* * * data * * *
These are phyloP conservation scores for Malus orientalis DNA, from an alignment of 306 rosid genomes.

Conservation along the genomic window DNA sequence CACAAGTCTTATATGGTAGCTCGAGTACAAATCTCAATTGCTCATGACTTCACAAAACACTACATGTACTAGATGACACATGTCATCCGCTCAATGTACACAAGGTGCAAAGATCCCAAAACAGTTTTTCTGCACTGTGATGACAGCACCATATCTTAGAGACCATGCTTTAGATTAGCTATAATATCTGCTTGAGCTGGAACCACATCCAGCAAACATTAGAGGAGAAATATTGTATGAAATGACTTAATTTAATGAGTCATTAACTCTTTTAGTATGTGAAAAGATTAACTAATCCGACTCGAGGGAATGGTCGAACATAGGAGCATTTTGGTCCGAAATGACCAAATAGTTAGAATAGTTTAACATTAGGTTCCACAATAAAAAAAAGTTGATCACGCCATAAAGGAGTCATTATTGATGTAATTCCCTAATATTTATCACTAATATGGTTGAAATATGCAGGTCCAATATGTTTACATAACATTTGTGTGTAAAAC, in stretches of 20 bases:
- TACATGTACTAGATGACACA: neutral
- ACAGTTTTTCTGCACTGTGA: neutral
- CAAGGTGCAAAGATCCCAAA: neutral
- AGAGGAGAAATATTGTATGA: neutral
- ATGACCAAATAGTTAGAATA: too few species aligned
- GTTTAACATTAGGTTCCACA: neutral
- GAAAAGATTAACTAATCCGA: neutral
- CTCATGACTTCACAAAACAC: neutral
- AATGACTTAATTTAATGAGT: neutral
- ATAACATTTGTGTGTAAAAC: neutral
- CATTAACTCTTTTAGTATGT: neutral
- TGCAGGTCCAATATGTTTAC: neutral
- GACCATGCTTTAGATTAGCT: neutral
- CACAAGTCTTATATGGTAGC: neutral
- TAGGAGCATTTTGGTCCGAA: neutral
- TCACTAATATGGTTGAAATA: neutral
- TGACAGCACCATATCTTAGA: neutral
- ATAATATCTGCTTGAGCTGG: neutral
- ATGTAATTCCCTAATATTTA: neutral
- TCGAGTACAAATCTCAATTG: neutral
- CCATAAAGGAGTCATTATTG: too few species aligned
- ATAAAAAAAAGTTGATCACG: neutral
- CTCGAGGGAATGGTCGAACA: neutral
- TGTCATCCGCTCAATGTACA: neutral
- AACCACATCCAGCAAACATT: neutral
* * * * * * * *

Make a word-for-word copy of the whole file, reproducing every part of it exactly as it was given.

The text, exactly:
These are phyloP conservation scores for Malus orientalis DNA, from an alignment of 306 rosid genomes.

Conservation along the genomic window DNA sequence CACAAGTCTTATATGGTAGCTCGAGTACAAATCTCAATTGCTCATGACTTCACAAAACACTACATGTACTAGATGACACATGTCATCCGCTCAATGTACACAAGGTGCAAAGATCCCAAAACAGTTTTTCTGCACTGTGATGACAGCACCATATCTTAGAGACCATGCTTTAGATTAGCTATAATATCTGCTTGAGCTGGAACCACATCCAGCAAACATTAGAGGAGAAATATTGTATGAAATGACTTAATTTAATGAGTCATTAACTCTTTTAGTATGTGAAAAGATTAACTAATCCGACTCGAGGGAATGGTCGAACATAGGAGCATTTTGGTCCGAAATGACCAAATAGTTAGAATAGTTTAACATTAGGTTCCACAATAAAAAAAAGTTGATCACGCCATAAAGGAGTCATTATTGATGTAATTCCCTAATATTTATCACTAATATGGTTGAAATATGCAGGTCCAATATGTTTACATAACATTTGTGTGTAAAAC, in stretches of 20 bases:
- TACATGTACTAGATGACACA: neutral
- ACAGTTTTTCTGCACTGTGA: neutral
- CAAGGTGCAAAGATCCCAAA: neutral
- AGAGGAGAAATATTGTATGA: neutral
- ATGACCAAATAGTTAGAATA: too few species aligned
- GTTTAACATTAGGTTCCACA: neutral
- GAAAAGATTAACTAATCCGA: neutral
- CTCATGACTTCACAAAACAC: neutral
- AATGACTTAATTTAATGAGT: neutral
- ATAACATTTGTGTGTAAAAC: neutral
- CATTAACTCTTTTAGTATGT: neutral
- TGCAGGTCCAATATGTTTAC: neutral
- GACCATGCTTTAGATTAGCT: neutral
- CACAAGTCTTATATGGTAGC: neutral
- TAGGAGCATTTTGGTCCGAA: neutral
- TCACTAATATGGTTGAAATA: neutral
- TGACAGCACCATATCTTAGA: neutral
- ATAATATCTGCTTGAGCTGG: neutral
- ATGTAATTCCCTAATATTTA: neutral
- TCGAGTACAAATCTCAATTG: neutral
- CCATAAAGGAGTCATTATTG: too few species aligned
- ATAAAAAAAAGTTGATCACG: neutral
- CTCGAGGGAATGGTCGAACA: neutral
- TGTCATCCGCTCAATGTACA: neutral
- AACCACATCCAGCAAACATT: neutral